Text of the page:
| 11.7°C Dublin

Close

Premium

Here We Are: Booker winner's novella about love and magic in 1950s Brighton

Fiction: Here We Are

Graham Swift

Simon & Schuster, hardback, 208 pages, €21

Close

Graham Swift: exact and lyrical prose

Graham Swift: exact and lyrical prose

Getty Images

'Here We Are' by Graham Swift.

'Here We Are' by Graham Swift.

/

Graham Swift: exact and lyrical prose

Graham Swift's early books wore their experiments on their sleeve. The best among them, Waterland (1983), has aged well. Its postmodern devices - the non-chronological structure, the lengthy theoretical asides about history and narrative - may have been passé even then. Still, Swift's exact and lyrical prose about the fenlands places it in the vanguard of the now flourishing tradition of English landscape writing.

Swift has achieved similar success with other equally distinctive settings even as the experiments waned or got subtler: the journey from Bermondsey pub to the sea at Margate in Last Orders (1996) and the inter-war English country house of his much-admired previous book, Mothering Sunday (2016). Here We Are has many things in common with his last. It is, in its way, a book about working-class aspiration - and, in particular, the aspiration to self-expression.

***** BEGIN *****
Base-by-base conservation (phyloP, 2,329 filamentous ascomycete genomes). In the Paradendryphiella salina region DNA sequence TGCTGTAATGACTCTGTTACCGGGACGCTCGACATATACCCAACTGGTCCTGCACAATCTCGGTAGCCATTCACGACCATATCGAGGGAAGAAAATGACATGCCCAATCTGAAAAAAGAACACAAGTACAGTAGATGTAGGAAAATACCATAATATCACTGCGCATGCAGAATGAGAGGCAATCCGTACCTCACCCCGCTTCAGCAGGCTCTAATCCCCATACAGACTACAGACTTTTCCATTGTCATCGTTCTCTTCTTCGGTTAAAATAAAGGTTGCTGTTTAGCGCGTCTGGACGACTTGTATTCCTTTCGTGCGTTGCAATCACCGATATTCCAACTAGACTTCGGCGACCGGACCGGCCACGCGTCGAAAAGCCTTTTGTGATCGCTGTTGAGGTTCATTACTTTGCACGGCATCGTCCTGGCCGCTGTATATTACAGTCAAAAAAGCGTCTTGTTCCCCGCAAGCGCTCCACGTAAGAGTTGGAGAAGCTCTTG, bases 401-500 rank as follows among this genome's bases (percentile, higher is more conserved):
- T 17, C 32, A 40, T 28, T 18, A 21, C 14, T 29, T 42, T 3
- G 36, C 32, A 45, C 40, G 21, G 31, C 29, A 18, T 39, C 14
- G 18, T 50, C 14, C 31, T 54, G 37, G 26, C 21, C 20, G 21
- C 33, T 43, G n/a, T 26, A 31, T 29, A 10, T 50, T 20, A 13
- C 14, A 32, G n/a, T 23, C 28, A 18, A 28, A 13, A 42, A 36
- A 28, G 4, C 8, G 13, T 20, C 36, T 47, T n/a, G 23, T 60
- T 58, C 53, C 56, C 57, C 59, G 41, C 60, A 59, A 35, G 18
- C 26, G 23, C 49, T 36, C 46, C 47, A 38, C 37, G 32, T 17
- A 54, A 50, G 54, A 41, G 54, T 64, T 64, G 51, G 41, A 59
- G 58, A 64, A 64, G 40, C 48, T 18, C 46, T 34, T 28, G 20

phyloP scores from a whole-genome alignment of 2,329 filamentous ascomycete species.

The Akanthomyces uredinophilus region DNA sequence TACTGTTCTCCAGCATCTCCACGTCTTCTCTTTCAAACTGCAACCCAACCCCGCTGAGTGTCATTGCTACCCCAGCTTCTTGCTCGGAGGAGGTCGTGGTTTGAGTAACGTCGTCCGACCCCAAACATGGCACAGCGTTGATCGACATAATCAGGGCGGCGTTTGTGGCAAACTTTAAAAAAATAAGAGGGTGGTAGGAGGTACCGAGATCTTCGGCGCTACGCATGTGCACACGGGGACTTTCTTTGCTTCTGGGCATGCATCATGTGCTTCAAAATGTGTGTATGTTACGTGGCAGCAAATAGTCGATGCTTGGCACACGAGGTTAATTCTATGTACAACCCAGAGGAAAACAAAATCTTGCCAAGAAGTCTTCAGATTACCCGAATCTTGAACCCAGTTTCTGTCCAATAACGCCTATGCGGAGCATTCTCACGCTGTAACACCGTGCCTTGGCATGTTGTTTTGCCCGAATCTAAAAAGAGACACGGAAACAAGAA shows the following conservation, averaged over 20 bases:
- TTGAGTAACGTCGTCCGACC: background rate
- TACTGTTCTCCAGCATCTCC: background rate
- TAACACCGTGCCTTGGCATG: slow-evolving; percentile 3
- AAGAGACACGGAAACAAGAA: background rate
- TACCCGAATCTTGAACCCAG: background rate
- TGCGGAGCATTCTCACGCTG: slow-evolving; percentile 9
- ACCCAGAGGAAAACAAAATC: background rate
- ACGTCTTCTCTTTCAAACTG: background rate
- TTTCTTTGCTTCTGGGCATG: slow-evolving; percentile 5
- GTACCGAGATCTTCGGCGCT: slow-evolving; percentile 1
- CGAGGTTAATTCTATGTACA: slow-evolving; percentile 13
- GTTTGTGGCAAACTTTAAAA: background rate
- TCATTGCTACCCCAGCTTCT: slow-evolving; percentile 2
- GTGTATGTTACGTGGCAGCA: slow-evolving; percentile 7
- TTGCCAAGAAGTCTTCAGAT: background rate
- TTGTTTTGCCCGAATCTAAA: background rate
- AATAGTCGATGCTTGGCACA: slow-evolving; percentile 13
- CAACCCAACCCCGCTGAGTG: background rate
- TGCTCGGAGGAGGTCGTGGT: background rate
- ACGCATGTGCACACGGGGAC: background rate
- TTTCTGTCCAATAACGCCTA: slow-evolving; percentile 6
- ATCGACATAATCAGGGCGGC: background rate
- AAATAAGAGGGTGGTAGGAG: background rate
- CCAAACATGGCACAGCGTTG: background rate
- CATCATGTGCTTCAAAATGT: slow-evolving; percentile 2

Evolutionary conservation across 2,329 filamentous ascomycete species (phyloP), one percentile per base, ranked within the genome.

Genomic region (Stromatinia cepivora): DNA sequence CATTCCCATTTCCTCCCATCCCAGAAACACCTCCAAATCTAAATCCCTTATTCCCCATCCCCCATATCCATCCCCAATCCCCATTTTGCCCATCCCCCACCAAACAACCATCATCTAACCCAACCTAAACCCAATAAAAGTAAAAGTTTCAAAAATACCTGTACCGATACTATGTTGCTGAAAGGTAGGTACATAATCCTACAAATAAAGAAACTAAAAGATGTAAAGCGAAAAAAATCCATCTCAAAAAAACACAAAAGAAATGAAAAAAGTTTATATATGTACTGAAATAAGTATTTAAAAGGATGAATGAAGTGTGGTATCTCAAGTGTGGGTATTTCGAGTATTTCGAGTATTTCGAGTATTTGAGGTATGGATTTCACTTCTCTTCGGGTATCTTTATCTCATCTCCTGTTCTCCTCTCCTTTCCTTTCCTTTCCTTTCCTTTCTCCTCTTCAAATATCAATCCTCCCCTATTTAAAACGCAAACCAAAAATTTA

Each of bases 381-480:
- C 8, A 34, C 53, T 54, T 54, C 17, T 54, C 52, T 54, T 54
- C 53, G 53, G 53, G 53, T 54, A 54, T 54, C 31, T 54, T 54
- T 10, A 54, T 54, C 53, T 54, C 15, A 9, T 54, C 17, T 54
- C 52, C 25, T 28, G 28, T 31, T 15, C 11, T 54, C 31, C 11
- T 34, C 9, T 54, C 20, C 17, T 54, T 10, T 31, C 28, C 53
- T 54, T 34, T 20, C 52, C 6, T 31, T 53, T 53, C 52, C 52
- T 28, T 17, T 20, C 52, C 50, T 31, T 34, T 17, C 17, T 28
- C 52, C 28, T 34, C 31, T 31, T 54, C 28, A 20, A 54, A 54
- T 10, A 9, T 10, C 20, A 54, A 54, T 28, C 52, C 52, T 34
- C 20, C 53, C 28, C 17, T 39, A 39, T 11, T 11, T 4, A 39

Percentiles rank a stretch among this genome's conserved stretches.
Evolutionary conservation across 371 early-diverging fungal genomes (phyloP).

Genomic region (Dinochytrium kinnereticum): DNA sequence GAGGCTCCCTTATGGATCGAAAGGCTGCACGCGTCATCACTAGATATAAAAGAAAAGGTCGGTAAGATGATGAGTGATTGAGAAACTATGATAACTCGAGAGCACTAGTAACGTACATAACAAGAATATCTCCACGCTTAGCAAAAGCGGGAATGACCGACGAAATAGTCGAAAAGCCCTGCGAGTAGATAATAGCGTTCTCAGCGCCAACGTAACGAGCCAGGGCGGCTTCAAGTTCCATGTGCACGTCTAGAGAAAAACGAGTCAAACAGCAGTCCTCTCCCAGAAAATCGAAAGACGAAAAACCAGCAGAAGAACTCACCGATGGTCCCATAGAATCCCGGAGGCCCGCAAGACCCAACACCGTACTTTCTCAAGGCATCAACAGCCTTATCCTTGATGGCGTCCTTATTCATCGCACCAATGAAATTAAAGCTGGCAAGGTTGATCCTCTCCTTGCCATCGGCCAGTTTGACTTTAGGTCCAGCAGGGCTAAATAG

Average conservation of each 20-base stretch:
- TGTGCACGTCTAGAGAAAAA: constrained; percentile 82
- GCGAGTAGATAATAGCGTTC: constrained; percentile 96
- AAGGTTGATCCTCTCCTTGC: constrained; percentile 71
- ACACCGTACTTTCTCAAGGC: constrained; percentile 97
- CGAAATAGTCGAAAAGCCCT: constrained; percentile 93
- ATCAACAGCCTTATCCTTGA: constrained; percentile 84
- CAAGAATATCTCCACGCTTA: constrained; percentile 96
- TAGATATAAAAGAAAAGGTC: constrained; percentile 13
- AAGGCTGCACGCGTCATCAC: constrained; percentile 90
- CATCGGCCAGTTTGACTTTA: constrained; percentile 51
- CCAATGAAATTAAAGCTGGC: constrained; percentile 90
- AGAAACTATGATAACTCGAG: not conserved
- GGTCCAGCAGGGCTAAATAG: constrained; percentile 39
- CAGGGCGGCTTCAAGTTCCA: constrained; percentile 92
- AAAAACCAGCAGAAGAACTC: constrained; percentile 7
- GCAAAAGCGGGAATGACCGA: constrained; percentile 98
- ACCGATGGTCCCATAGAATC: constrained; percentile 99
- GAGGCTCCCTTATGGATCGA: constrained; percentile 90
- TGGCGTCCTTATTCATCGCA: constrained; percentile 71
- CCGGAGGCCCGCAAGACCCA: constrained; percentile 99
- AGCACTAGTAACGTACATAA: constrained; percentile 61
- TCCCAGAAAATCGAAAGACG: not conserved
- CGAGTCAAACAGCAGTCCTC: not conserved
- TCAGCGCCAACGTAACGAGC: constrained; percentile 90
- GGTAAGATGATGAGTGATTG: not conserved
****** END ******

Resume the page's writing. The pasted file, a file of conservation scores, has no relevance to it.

Jane Fairchild, the orphaned maid in Mothering Sunday, finds her metier in literature via Treasure Island and Heart of Darkness, copies of which her employer lets her take out of his library. The characters in Here We Are have less exalted but no less artistic callings. This time around, we are in the late Fifties. Jack Robbins (stage name: Jack Robinson) is the compère of the show on Brighton Pier that features the illusionist Ronnie Deane (stage name: The Great Pablo) and his comely assistant Evie White (stage name: Eve).